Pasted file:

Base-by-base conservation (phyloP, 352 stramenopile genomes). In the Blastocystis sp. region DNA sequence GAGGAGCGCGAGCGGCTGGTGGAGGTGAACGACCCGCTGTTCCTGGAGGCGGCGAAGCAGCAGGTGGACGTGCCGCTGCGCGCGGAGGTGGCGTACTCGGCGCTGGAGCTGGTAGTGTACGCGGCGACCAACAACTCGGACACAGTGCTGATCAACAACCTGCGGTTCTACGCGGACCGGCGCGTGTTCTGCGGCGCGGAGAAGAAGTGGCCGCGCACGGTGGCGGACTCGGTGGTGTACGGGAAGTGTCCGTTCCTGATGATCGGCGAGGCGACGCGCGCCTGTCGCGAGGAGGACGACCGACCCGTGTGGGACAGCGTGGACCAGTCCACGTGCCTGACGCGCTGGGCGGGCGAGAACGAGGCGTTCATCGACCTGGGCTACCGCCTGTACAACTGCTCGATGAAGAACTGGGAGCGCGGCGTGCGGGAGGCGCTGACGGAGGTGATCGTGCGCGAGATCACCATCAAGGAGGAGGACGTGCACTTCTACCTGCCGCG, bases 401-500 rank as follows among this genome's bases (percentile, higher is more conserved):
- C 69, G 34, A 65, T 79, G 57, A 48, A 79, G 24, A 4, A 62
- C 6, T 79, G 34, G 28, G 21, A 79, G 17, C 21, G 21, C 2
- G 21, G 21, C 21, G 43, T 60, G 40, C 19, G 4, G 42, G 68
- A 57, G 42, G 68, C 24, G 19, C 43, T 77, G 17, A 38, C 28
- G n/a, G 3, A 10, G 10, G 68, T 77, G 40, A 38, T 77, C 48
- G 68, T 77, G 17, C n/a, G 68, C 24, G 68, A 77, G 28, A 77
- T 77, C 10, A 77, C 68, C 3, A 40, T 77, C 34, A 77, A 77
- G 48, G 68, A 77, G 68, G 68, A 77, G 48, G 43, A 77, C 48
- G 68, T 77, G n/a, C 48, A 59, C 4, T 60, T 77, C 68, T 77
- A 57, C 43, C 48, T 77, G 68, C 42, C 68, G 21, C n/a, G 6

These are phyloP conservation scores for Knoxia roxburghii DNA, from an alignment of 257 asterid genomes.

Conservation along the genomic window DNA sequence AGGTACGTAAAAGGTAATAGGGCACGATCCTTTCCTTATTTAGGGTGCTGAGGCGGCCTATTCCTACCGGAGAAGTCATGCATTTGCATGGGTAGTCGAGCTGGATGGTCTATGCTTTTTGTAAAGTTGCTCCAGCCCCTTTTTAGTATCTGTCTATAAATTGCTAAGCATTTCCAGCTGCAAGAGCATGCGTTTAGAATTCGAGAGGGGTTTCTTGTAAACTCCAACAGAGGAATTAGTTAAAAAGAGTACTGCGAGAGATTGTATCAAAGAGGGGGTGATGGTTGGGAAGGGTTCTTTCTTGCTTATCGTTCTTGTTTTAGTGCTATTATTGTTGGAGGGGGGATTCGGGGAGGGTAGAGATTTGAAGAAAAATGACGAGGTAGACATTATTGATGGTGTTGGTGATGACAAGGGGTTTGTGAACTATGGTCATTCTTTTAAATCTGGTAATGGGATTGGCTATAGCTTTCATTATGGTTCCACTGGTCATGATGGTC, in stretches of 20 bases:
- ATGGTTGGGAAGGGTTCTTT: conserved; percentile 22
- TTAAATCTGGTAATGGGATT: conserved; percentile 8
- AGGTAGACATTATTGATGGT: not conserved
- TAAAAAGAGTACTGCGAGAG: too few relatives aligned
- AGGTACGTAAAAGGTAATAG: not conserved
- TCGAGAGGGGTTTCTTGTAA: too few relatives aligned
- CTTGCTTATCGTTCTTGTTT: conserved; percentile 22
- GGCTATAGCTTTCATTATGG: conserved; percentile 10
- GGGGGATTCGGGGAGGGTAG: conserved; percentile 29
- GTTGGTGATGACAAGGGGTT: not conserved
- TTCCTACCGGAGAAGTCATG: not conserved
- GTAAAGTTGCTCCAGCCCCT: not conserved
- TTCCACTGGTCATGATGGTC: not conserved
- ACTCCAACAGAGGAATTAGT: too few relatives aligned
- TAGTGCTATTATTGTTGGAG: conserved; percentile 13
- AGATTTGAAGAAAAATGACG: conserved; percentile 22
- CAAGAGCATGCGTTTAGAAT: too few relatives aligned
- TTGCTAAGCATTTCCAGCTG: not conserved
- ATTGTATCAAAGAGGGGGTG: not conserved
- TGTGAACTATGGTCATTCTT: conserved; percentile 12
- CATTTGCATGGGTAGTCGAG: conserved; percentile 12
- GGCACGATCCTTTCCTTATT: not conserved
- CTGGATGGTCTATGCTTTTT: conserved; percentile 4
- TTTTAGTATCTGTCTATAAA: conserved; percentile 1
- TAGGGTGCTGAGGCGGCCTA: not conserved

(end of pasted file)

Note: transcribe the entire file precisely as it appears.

Base-by-base conservation (phyloP, 352 stramenopile genomes). In the Blastocystis sp. region DNA sequence GAGGAGCGCGAGCGGCTGGTGGAGGTGAACGACCCGCTGTTCCTGGAGGCGGCGAAGCAGCAGGTGGACGTGCCGCTGCGCGCGGAGGTGGCGTACTCGGCGCTGGAGCTGGTAGTGTACGCGGCGACCAACAACTCGGACACAGTGCTGATCAACAACCTGCGGTTCTACGCGGACCGGCGCGTGTTCTGCGGCGCGGAGAAGAAGTGGCCGCGCACGGTGGCGGACTCGGTGGTGTACGGGAAGTGTCCGTTCCTGATGATCGGCGAGGCGACGCGCGCCTGTCGCGAGGAGGACGACCGACCCGTGTGGGACAGCGTGGACCAGTCCACGTGCCTGACGCGCTGGGCGGGCGAGAACGAGGCGTTCATCGACCTGGGCTACCGCCTGTACAACTGCTCGATGAAGAACTGGGAGCGCGGCGTGCGGGAGGCGCTGACGGAGGTGATCGTGCGCGAGATCACCATCAAGGAGGAGGACGTGCACTTCTACCTGCCGCG, bases 401-500 rank as follows among this genome's bases (percentile, higher is more conserved):
- C 69, G 34, A 65, T 79, G 57, A 48, A 79, G 24, A 4, A 62
- C 6, T 79, G 34, G 28, G 21, A 79, G 17, C 21, G 21, C 2
- G 21, G 21, C 21, G 43, T 60, G 40, C 19, G 4, G 42, G 68
- A 57, G 42, G 68, C 24, G 19, C 43, T 77, G 17, A 38, C 28
- G n/a, G 3, A 10, G 10, G 68, T 77, G 40, A 38, T 77, C 48
- G 68, T 77, G 17, C n/a, G 68, C 24, G 68, A 77, G 28, A 77
- T 77, C 10, A 77, C 68, C 3, A 40, T 77, C 34, A 77, A 77
- G 48, G 68, A 77, G 68, G 68, A 77, G 48, G 43, A 77, C 48
- G 68, T 77, G n/a, C 48, A 59, C 4, T 60, T 77, C 68, T 77
- A 57, C 43, C 48, T 77, G 68, C 42, C 68, G 21, C n/a, G 6

These are phyloP conservation scores for Knoxia roxburghii DNA, from an alignment of 257 asterid genomes.

Conservation along the genomic window DNA sequence AGGTACGTAAAAGGTAATAGGGCACGATCCTTTCCTTATTTAGGGTGCTGAGGCGGCCTATTCCTACCGGAGAAGTCATGCATTTGCATGGGTAGTCGAGCTGGATGGTCTATGCTTTTTGTAAAGTTGCTCCAGCCCCTTTTTAGTATCTGTCTATAAATTGCTAAGCATTTCCAGCTGCAAGAGCATGCGTTTAGAATTCGAGAGGGGTTTCTTGTAAACTCCAACAGAGGAATTAGTTAAAAAGAGTACTGCGAGAGATTGTATCAAAGAGGGGGTGATGGTTGGGAAGGGTTCTTTCTTGCTTATCGTTCTTGTTTTAGTGCTATTATTGTTGGAGGGGGGATTCGGGGAGGGTAGAGATTTGAAGAAAAATGACGAGGTAGACATTATTGATGGTGTTGGTGATGACAAGGGGTTTGTGAACTATGGTCATTCTTTTAAATCTGGTAATGGGATTGGCTATAGCTTTCATTATGGTTCCACTGGTCATGATGGTC, in stretches of 20 bases:
- ATGGTTGGGAAGGGTTCTTT: conserved; percentile 22
- TTAAATCTGGTAATGGGATT: conserved; percentile 8
- AGGTAGACATTATTGATGGT: not conserved
- TAAAAAGAGTACTGCGAGAG: too few relatives aligned
- AGGTACGTAAAAGGTAATAG: not conserved
- TCGAGAGGGGTTTCTTGTAA: too few relatives aligned
- CTTGCTTATCGTTCTTGTTT: conserved; percentile 22
- GGCTATAGCTTTCATTATGG: conserved; percentile 10
- GGGGGATTCGGGGAGGGTAG: conserved; percentile 29
- GTTGGTGATGACAAGGGGTT: not conserved
- TTCCTACCGGAGAAGTCATG: not conserved
- GTAAAGTTGCTCCAGCCCCT: not conserved
- TTCCACTGGTCATGATGGTC: not conserved
- ACTCCAACAGAGGAATTAGT: too few relatives aligned
- TAGTGCTATTATTGTTGGAG: conserved; percentile 13
- AGATTTGAAGAAAAATGACG: conserved; percentile 22
- CAAGAGCATGCGTTTAGAAT: too few relatives aligned
- TTGCTAAGCATTTCCAGCTG: not conserved
- ATTGTATCAAAGAGGGGGTG: not conserved
- TGTGAACTATGGTCATTCTT: conserved; percentile 12
- CATTTGCATGGGTAGTCGAG: conserved; percentile 12
- GGCACGATCCTTTCCTTATT: not conserved
- CTGGATGGTCTATGCTTTTT: conserved; percentile 4
- TTTTAGTATCTGTCTATAAA: conserved; percentile 1
- TAGGGTGCTGAGGCGGCCTA: not conserved